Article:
The Shattering of the vessels


In this class we are going to focus on a general introduction to self-transformation as spelled out in the Kabbalah.

An important theme in Kabbalah is the concept of “lights” and “vessels”. Throughout all planes of existence there are the “vessels”; the more mundane part of a given being. Then there is the “light” of that being which is its more spiritual element and energy. The “vessel” serves as a recipient and “container” of the “light” aspect of that being.

For example: In the Human body the ability to see is facilitated by the eye. This ability is made possible through the combination of the physical eye which is the “vessel”, and the power of sight which filters through the eye which is the “light”. The eye is the appropriate vessel which corresponds to the power of sight. If the power of sight would go through the ear and the power of hearing would go through the eye one wouldn’t be able to see or hear.

Another example: A music CD is made out of polycarbonate plastic. The plastic in this case would be the “vessel”. The music which the cd contains would be the “light”.

The creative process, as well, involves the union of the “light” elements and the corresponding vessels which contain the light. Each light & vessel union in that plane of existence is referred to as a Sefirah.

The Kabbalah relates the following narrative: The creative process happened in 2 phases in which the lights and vessels were paired. In the first phase, 10 very intense points of light were drawn down into relatively small vessels creating the Sefirot of the world of Tohu - literally the “world of chaos”. Due to the intensity of the lights and the limited capacity of the vessels, the vessels “shattered”. In Kabbalah this narrative is referred to as the “Shattering of the Vessels”.

Following that came a 2nd phase where lights of lesser intensity were drawn down into larger vessels. Due to the less intense lights and the vessels of greater capacity these “Sefirot” lasted. This world is referred to Olam Hatikun, the “World of Rectification”

When we talk of the Kabbalistic narrative of the creative process we are talking about something that lies at the very essence of everything in the world since all beings are a result of creation. In every scenario there is the Olam Hatohu version and the Olam HaTikun version.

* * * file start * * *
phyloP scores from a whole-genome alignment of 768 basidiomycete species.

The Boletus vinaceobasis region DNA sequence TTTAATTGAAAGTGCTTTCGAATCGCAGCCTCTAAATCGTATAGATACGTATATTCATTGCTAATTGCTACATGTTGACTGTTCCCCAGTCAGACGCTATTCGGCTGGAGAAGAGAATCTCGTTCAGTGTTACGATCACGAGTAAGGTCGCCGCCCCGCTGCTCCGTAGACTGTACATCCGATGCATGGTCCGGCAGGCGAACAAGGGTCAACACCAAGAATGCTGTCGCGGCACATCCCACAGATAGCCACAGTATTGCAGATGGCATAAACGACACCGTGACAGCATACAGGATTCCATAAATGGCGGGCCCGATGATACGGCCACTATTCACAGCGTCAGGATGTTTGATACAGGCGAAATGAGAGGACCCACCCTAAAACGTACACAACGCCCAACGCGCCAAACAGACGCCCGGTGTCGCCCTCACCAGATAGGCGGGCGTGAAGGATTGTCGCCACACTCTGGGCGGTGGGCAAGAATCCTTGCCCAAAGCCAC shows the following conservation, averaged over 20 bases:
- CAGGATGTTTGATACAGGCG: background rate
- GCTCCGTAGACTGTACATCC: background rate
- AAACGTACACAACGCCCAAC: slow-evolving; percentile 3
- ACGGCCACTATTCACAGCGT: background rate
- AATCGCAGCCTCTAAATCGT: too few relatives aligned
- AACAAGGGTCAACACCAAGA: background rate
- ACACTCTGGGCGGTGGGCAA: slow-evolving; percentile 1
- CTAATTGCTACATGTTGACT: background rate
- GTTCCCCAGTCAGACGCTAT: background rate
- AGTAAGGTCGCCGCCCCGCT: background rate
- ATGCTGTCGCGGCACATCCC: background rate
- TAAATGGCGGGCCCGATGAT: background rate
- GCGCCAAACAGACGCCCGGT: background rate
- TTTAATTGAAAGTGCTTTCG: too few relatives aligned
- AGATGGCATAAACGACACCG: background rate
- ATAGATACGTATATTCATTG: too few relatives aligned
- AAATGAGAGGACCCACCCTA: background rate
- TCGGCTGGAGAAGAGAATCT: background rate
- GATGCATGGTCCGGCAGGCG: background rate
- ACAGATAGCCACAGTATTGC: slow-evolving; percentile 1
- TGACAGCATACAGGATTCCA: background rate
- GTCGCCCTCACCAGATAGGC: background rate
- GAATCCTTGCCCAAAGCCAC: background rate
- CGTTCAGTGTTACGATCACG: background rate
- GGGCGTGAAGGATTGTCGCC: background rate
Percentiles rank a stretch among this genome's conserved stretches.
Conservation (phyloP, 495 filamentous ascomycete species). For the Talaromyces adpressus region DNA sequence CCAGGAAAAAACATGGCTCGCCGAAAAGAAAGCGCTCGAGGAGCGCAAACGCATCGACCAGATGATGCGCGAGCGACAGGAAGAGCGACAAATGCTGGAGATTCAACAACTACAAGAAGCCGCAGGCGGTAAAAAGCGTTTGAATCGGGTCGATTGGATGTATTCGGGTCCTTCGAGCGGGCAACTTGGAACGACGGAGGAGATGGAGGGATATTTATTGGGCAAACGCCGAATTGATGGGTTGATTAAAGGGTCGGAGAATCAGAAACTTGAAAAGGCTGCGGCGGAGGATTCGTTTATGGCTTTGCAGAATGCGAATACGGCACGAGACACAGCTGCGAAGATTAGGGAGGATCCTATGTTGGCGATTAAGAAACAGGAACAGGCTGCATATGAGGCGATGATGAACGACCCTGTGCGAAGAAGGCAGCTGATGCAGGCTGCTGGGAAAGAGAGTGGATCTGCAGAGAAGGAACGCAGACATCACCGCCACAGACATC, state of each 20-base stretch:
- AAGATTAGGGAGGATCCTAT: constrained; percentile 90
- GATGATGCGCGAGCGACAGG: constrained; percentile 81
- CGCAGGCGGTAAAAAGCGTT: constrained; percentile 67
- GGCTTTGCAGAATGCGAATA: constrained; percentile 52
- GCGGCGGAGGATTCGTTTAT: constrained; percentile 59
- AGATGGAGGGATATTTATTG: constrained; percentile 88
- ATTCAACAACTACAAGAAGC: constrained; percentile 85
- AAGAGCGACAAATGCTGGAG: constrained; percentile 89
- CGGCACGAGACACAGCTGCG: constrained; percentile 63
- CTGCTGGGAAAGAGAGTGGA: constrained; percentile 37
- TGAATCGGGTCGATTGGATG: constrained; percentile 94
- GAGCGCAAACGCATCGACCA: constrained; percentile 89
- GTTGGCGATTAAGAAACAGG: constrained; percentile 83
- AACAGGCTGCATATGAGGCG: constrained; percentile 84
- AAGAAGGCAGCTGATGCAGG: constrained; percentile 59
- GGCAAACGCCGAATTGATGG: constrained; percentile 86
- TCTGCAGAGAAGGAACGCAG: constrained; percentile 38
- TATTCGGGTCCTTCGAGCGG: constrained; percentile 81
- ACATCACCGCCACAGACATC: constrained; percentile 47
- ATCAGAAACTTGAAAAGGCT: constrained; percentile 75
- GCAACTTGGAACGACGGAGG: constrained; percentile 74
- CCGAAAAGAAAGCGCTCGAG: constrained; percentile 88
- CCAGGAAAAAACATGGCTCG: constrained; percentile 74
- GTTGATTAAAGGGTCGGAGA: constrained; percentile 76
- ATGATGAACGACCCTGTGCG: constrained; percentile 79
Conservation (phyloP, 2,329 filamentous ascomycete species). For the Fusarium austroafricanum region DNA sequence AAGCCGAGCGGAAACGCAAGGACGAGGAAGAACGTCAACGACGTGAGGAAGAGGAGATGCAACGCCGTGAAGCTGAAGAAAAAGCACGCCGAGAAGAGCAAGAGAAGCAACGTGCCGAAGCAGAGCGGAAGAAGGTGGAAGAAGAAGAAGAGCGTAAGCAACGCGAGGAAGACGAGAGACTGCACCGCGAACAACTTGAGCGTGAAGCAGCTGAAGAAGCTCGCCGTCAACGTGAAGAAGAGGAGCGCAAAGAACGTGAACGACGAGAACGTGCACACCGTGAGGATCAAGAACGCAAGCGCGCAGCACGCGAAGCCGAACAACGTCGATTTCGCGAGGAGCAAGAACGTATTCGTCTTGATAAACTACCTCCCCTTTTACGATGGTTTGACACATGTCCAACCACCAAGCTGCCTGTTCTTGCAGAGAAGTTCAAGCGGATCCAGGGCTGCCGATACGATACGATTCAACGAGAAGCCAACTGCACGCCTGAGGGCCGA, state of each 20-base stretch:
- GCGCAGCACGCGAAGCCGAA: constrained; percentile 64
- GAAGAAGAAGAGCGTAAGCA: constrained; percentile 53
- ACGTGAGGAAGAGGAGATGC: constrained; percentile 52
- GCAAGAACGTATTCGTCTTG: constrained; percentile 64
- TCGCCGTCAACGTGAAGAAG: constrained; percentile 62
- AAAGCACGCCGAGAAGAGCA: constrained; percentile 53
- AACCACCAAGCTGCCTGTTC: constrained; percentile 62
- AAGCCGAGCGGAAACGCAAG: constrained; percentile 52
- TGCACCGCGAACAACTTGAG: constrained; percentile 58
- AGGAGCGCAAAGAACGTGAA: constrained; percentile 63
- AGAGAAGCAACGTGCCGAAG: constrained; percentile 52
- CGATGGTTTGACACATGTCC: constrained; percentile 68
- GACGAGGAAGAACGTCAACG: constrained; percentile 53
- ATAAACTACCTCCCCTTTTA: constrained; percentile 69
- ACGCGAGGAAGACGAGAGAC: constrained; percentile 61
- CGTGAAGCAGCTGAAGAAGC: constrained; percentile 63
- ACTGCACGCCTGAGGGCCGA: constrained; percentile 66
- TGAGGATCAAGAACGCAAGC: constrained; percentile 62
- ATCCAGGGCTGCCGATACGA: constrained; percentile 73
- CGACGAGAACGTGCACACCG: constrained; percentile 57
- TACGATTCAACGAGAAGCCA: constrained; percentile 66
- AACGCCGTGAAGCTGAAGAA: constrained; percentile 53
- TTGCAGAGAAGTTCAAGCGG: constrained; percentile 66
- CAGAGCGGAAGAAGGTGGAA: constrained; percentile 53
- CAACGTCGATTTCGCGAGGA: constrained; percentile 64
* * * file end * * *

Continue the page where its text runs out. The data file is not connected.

The intense lights of Tohu are the inflexible rigid stance where the specific “lights” insist on their expression without any humility or flexibility. The “smaller” lights of Tikun are not essentially less powerful, they are just more “humble” and give room for one another. In the bottom line Tikkun succeeds and doesn’t lose out on its brilliance while Tohu fails and self-destructs.

Here are a couple of examples:

Story 1:

You’re a therapist and you plan the following day’s schedule the night before. 7am - Wake up time. 7:30 - Eat nutritious breakfast prepared for you diet. 8:45am - Meet your 1st patient. 9:30am – meet your 2nd patient. 10:15am Leave for mechanic for service on car. 11:00am - Leave mechanic to return to office, eat a snack and work on preparing tomorrows lecture at the university.

But things didn’t go as planned. In the morning you didn’t hear the alarm and you got up at 7:30. Then the 1st patient calls to say that they can’t make it till 9:15. The car is having problems and you don’t want to risk driving it to work so you’ll need to take the bus. So many things are going wrong and you did all you can to be organized this morning. But the real question is, how are you going to respond?